All this is to say that although GenY is far from being a “lost generation” and certainly does not qualify as an unreached people group, it may become lost and is increasingly unreached. Therefore, it demands the focused attention of the Church. The mission committee decided to forge ahead.

East Bay holds an annual mission conference. In the past, they have focused on refugees, different religions (e.g., Islam), or a global need (e.g., HIV/AIDS or sex trafficking). Missions in the mind of many means “foreign missions.” In every case, however, the conference brought the issues home to the USA. With about 350,000 refugees and asyleés in the USA, a growth in Islam, and the AIDS “epidemic” and sex trafficking in a town nearby, there are increasingly less clear lines between “foreign” and “local” missions.

Yet when the mission committee proposed that the next mission conference deal with reaching GenY, the responses were varied. The leadership was supportive, but the general membership response ranged from tepid to resistant.

Recovering Missional Health
During an assessment of “missional health,” East Bay came to the conclusion that it was an “at-risk church.” Outwardly it would not seem so, with weekly attendance of around three hundred people and a $750,000 budget. However, it was an aging, Boomer/Builder congregation. Although there were a number of GenXers present, generation-next was largely absent. Actually, East Bay was doing better than many similar churches. They could count at least twenty GenYers among them; however, few were regular attendees and almost none were in leadership. They were highly mobile and transient.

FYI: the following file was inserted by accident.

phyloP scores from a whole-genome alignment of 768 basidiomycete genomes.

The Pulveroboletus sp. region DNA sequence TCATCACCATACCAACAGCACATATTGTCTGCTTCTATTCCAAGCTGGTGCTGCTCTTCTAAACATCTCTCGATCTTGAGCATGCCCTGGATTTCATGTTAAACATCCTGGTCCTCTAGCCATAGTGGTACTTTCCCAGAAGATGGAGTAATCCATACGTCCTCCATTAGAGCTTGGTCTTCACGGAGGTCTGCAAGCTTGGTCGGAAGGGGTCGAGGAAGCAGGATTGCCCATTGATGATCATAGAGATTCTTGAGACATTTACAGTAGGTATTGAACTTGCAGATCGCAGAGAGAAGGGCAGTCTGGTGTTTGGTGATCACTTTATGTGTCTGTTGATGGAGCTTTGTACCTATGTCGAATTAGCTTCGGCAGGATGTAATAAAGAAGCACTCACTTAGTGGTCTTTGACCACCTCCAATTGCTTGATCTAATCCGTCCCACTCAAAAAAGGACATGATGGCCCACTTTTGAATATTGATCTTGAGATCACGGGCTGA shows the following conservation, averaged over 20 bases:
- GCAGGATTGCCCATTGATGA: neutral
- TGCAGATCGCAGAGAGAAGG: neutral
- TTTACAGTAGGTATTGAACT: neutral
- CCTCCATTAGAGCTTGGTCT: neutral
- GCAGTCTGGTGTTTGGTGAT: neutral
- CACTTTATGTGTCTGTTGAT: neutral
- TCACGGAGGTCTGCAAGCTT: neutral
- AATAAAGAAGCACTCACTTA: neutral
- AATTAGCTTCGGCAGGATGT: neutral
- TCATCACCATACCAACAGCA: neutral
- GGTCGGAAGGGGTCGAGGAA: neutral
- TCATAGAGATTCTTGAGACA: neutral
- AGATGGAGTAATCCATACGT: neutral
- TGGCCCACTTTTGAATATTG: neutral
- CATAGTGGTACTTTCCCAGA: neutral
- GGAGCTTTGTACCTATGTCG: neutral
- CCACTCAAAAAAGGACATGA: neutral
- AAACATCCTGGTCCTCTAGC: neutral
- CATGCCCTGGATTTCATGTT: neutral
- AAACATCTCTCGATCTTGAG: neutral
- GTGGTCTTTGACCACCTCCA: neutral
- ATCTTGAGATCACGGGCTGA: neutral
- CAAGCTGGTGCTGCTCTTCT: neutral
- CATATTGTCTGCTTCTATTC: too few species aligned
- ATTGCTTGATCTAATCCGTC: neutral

The mission committee did its homework. It involved their GenYers in the discussions. They confirmed the committee’s findings that their peers were:

• “Spiritual,” but largely unchurched
• Seeking community, but fearful of commitment
• Socially liberal, but surprisingly “traditional” in their articulated moral values
• Postmodern in worldview, but open to new narratives
• Hostile to dogma, but attentive to personal stories
• Immune to hype, but receptive to authentic expression

The church health assessment was the alarm bell—we were a dying church, though we were currently robust. It is similar to a physician’s check-up when all the numbers come back. Although you still feel and look strong, you have indications of cancer in your bone marrow. Tomorrow will be fine. Even next year you may see no difference. But in ten years you will be on life support. You will not live much beyond that.